Remedy: Make sure you stay connected. Make a routine so that at a certain time each day you can focus just on each other, whether its talking about your day or doing something you enjoy together. At least one a week, have a time set aside to spend together, without the kids, and without screens or other distractions.
Remedy: Prioritize taking great care of yourself. When you’re happy and feeling good, you bring your best self to your relationship. This means taking care of your physical health, your emotional health – through having someone to talk to and healthy ways of handling your emotions, having social connections, and having a purpose in your life and passions and hobbies that make you feel happy and alive.
Reality 2: Lack of Support System
Whether it’s practical support like daycare, housecleaning, a network of connections, and ease of transportation, or emotional support like your neighbors, work colleagues, and the friends you’ve known since childhood, it’s often the case that you don’t realize what you’ve got until it’s gone. These little changes can add up to a lot more stress in your life, especially when you’re already trying to navigate a new location and culture.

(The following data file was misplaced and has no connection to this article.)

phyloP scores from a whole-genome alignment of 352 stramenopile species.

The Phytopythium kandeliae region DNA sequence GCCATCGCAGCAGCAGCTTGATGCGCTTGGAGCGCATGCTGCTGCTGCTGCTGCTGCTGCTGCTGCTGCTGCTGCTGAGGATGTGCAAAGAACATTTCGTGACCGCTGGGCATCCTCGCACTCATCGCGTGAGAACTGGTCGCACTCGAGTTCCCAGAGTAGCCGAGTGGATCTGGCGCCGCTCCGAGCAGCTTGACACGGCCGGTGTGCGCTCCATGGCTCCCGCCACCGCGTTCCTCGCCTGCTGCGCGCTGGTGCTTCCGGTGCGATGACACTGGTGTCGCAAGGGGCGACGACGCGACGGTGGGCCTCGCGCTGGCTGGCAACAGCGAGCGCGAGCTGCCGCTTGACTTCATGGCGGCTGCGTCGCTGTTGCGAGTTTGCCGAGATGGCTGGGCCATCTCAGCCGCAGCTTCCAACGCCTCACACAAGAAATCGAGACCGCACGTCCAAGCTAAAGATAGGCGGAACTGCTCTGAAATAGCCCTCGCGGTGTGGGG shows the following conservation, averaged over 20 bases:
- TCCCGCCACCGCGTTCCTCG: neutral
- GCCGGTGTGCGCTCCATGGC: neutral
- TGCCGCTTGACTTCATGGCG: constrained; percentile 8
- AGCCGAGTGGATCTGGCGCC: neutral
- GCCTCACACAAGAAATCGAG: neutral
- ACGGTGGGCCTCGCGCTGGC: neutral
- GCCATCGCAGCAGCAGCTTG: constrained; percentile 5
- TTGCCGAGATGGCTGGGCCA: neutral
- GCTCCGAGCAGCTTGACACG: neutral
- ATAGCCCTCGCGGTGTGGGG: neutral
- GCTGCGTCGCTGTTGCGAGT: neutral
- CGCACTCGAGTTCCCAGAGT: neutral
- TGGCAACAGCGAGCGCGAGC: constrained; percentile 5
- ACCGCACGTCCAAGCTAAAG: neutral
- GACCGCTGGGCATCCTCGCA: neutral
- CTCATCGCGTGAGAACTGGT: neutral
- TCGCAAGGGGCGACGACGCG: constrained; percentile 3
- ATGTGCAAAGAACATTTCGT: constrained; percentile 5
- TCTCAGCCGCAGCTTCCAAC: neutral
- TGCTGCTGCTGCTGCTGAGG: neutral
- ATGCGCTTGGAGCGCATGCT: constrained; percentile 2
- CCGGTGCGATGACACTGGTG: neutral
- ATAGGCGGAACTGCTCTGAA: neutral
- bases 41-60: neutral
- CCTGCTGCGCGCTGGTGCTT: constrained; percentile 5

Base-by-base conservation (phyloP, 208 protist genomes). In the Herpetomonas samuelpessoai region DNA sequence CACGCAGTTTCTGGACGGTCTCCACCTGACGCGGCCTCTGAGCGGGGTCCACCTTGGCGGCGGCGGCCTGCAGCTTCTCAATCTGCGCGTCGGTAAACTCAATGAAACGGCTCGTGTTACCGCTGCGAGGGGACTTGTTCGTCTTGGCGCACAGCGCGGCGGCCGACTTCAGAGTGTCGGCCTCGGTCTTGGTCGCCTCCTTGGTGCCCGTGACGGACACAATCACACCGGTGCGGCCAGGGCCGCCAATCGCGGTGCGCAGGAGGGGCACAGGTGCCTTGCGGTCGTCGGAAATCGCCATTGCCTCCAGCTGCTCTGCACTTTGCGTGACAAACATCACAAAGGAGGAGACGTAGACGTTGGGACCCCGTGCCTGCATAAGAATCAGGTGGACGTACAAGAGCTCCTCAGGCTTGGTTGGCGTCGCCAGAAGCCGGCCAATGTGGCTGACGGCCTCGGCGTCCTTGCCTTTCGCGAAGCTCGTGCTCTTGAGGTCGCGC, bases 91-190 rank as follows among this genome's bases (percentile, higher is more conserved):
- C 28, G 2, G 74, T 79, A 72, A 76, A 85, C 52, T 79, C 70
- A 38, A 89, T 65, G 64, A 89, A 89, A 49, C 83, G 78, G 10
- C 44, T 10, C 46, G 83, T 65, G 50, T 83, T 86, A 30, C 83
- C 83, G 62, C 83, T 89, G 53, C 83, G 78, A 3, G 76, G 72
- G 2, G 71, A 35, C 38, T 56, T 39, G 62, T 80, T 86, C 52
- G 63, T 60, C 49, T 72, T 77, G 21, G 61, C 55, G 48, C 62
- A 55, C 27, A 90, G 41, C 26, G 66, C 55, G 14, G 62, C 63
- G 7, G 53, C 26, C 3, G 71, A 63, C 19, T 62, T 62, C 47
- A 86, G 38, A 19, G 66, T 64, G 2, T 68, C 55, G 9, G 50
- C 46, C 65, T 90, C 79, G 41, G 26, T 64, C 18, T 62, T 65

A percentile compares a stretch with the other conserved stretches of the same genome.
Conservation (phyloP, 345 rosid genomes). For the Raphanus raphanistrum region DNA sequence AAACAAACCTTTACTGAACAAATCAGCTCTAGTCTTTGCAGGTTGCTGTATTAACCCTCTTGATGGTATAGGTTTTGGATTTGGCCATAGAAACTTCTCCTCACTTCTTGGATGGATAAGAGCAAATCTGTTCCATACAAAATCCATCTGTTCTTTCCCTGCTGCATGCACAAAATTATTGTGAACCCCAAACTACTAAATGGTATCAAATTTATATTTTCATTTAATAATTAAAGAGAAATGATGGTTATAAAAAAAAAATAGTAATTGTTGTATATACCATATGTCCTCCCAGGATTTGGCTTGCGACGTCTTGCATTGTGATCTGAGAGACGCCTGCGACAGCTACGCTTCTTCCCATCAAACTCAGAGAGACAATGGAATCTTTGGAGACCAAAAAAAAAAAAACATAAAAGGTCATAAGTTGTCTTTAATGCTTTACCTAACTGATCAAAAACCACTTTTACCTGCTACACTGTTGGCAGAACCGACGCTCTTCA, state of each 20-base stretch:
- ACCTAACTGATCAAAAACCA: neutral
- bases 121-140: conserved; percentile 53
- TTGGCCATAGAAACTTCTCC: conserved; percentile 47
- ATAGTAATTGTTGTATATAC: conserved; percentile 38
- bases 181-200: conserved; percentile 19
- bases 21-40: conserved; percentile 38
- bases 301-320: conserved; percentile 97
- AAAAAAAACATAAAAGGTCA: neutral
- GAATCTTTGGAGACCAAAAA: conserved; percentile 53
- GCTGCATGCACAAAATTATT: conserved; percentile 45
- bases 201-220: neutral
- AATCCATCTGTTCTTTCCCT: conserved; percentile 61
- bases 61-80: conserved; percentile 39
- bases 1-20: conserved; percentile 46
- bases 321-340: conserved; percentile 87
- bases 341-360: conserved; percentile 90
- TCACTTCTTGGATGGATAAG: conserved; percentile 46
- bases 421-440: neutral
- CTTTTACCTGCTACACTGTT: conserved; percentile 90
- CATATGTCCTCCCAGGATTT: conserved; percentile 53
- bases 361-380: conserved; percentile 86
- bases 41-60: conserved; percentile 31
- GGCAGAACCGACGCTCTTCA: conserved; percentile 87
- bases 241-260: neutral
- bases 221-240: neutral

Remedy: You have to proactively create a support system- both practical and social support. What are some ways you can simplify your life and reduce your stress through practical support? Who can you ask for information and resources about your new place? What social and community connections help you feel fulfilled? What roles did family and friends play before, and how can you make sure that the needs they filled are fulfilled in your new place? Be creative and open-minded. Your life will look different, but the important thing is that your needs are not neglected. Connect with people as much as you can to start building a new community, even when it’s out of your comfort zone, especially in the first year. Stay in touch with your long-term friends and family, while also starting to develop new friendships.